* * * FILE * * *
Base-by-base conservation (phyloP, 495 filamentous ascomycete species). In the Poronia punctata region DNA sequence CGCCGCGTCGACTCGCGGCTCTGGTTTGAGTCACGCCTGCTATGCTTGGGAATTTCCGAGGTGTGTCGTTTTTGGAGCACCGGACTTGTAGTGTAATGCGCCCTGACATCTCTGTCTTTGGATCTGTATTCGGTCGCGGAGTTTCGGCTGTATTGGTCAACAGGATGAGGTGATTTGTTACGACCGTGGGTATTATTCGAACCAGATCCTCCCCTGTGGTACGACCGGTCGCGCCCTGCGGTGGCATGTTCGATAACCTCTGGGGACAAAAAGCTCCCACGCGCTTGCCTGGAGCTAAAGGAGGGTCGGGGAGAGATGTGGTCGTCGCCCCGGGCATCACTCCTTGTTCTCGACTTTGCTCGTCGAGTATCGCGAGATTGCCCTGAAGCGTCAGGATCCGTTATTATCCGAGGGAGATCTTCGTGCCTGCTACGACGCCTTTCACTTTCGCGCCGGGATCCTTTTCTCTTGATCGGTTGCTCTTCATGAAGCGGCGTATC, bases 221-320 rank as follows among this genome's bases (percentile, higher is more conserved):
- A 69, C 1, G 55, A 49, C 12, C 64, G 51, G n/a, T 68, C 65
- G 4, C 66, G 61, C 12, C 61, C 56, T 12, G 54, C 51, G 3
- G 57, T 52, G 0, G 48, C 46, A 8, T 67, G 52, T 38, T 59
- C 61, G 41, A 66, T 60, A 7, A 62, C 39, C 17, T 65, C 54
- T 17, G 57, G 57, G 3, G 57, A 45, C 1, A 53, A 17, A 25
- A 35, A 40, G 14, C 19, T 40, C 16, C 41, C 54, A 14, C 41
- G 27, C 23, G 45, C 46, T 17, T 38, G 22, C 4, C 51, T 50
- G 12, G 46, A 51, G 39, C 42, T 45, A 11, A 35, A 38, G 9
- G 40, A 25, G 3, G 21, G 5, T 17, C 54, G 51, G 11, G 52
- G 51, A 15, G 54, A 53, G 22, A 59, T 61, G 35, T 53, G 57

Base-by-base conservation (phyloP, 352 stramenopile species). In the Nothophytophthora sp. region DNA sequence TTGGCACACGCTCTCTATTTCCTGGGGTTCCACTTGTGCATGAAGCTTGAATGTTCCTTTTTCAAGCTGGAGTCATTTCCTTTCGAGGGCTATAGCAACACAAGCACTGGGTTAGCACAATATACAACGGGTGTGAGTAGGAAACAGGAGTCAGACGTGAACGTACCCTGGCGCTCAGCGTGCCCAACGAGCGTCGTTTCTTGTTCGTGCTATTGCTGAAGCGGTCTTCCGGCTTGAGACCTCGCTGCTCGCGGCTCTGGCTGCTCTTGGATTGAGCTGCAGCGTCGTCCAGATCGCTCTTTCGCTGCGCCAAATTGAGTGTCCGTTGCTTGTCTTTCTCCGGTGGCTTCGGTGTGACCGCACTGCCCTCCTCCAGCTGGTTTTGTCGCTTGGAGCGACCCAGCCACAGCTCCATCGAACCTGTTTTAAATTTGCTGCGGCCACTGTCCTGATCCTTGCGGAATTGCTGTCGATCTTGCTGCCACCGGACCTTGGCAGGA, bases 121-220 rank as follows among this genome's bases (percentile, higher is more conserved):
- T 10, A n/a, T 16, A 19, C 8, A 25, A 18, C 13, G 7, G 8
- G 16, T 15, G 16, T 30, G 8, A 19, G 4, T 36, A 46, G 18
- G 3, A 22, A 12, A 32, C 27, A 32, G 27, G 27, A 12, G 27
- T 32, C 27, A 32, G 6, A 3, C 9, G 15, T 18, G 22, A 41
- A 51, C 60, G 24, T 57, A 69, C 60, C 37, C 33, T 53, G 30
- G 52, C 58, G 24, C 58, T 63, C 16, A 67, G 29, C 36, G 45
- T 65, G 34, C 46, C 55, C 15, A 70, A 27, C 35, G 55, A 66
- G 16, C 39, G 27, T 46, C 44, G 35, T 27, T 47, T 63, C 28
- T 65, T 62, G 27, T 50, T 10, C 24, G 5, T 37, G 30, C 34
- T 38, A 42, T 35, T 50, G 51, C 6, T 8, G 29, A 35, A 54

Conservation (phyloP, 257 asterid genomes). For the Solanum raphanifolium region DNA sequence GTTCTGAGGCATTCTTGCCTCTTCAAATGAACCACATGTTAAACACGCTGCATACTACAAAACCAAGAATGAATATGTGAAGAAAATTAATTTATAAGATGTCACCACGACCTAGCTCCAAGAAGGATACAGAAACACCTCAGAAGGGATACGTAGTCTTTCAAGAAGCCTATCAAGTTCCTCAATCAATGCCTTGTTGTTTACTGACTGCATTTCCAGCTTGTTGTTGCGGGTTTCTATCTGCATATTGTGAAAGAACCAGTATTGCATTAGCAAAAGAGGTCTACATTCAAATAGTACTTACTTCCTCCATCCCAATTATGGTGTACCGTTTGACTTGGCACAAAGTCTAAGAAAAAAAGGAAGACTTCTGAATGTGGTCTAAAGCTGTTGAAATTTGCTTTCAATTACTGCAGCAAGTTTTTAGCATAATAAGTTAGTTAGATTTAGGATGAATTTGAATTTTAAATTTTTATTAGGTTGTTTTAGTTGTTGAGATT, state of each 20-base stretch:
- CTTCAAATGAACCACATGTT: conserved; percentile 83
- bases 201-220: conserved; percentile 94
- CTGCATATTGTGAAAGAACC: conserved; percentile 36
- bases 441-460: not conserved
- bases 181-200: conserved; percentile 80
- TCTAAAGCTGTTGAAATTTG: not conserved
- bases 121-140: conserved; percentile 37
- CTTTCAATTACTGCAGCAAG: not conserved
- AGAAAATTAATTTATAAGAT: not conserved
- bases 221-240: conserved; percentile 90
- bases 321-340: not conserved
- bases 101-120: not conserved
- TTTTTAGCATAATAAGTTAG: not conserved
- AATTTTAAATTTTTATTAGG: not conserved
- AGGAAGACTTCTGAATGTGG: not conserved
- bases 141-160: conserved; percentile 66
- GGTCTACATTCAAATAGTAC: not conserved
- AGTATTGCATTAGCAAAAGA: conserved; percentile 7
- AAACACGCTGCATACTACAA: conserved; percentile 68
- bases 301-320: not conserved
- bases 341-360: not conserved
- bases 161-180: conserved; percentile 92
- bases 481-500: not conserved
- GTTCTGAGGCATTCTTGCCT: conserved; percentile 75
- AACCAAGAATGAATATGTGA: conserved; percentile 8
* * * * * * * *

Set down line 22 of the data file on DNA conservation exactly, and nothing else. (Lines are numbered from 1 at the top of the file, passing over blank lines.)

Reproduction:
- T 38, A 42, T 35, T 50, G 51, C 6, T 8, G 29, A 35, A 54